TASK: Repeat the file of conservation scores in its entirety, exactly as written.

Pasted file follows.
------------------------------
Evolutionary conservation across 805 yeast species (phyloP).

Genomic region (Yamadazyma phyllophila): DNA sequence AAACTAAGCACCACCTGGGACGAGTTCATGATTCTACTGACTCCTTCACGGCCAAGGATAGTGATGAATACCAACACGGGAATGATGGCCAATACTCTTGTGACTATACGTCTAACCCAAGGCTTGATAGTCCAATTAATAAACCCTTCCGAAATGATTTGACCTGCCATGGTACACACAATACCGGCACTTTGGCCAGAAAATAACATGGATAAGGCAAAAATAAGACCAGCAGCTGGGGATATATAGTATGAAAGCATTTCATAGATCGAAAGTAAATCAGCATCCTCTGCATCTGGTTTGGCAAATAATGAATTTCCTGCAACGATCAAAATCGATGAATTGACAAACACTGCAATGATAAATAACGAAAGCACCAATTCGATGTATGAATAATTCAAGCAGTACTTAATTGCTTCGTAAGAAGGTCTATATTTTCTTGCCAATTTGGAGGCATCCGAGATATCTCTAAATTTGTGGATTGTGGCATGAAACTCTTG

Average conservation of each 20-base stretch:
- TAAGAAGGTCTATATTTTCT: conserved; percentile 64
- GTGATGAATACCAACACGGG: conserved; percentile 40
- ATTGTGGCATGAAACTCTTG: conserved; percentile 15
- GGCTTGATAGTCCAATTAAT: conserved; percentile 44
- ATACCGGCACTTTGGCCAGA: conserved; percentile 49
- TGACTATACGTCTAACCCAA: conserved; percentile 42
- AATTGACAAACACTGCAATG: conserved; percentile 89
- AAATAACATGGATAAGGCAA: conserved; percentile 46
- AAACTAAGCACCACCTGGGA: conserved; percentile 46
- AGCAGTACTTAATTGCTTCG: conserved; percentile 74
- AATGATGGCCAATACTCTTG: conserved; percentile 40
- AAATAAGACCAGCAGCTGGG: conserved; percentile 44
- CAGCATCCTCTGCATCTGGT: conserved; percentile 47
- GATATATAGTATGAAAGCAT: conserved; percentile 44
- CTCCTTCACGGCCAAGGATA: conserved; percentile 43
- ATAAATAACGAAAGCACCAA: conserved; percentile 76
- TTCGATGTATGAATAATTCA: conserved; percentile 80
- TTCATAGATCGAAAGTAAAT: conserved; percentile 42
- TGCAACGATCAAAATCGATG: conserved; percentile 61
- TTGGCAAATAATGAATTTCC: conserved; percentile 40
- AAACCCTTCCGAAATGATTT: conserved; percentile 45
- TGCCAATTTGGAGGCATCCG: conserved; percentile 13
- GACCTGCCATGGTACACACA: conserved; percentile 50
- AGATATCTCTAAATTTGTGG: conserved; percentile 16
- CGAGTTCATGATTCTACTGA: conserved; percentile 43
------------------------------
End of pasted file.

Evolutionary conservation across 805 yeast species (phyloP).

Genomic region (Yamadazyma phyllophila): DNA sequence AAACTAAGCACCACCTGGGACGAGTTCATGATTCTACTGACTCCTTCACGGCCAAGGATAGTGATGAATACCAACACGGGAATGATGGCCAATACTCTTGTGACTATACGTCTAACCCAAGGCTTGATAGTCCAATTAATAAACCCTTCCGAAATGATTTGACCTGCCATGGTACACACAATACCGGCACTTTGGCCAGAAAATAACATGGATAAGGCAAAAATAAGACCAGCAGCTGGGGATATATAGTATGAAAGCATTTCATAGATCGAAAGTAAATCAGCATCCTCTGCATCTGGTTTGGCAAATAATGAATTTCCTGCAACGATCAAAATCGATGAATTGACAAACACTGCAATGATAAATAACGAAAGCACCAATTCGATGTATGAATAATTCAAGCAGTACTTAATTGCTTCGTAAGAAGGTCTATATTTTCTTGCCAATTTGGAGGCATCCGAGATATCTCTAAATTTGTGGATTGTGGCATGAAACTCTTG

Average conservation of each 20-base stretch:
- TAAGAAGGTCTATATTTTCT: conserved; percentile 64
- GTGATGAATACCAACACGGG: conserved; percentile 40
- ATTGTGGCATGAAACTCTTG: conserved; percentile 15
- GGCTTGATAGTCCAATTAAT: conserved; percentile 44
- ATACCGGCACTTTGGCCAGA: conserved; percentile 49
- TGACTATACGTCTAACCCAA: conserved; percentile 42
- AATTGACAAACACTGCAATG: conserved; percentile 89
- AAATAACATGGATAAGGCAA: conserved; percentile 46
- AAACTAAGCACCACCTGGGA: conserved; percentile 46
- AGCAGTACTTAATTGCTTCG: conserved; percentile 74
- AATGATGGCCAATACTCTTG: conserved; percentile 40
- AAATAAGACCAGCAGCTGGG: conserved; percentile 44
- CAGCATCCTCTGCATCTGGT: conserved; percentile 47
- GATATATAGTATGAAAGCAT: conserved; percentile 44
- CTCCTTCACGGCCAAGGATA: conserved; percentile 43
- ATAAATAACGAAAGCACCAA: conserved; percentile 76
- TTCGATGTATGAATAATTCA: conserved; percentile 80
- TTCATAGATCGAAAGTAAAT: conserved; percentile 42
- TGCAACGATCAAAATCGATG: conserved; percentile 61
- TTGGCAAATAATGAATTTCC: conserved; percentile 40
- AAACCCTTCCGAAATGATTT: conserved; percentile 45
- TGCCAATTTGGAGGCATCCG: conserved; percentile 13
- GACCTGCCATGGTACACACA: conserved; percentile 50
- AGATATCTCTAAATTTGTGG: conserved; percentile 16
- CGAGTTCATGATTCTACTGA: conserved; percentile 43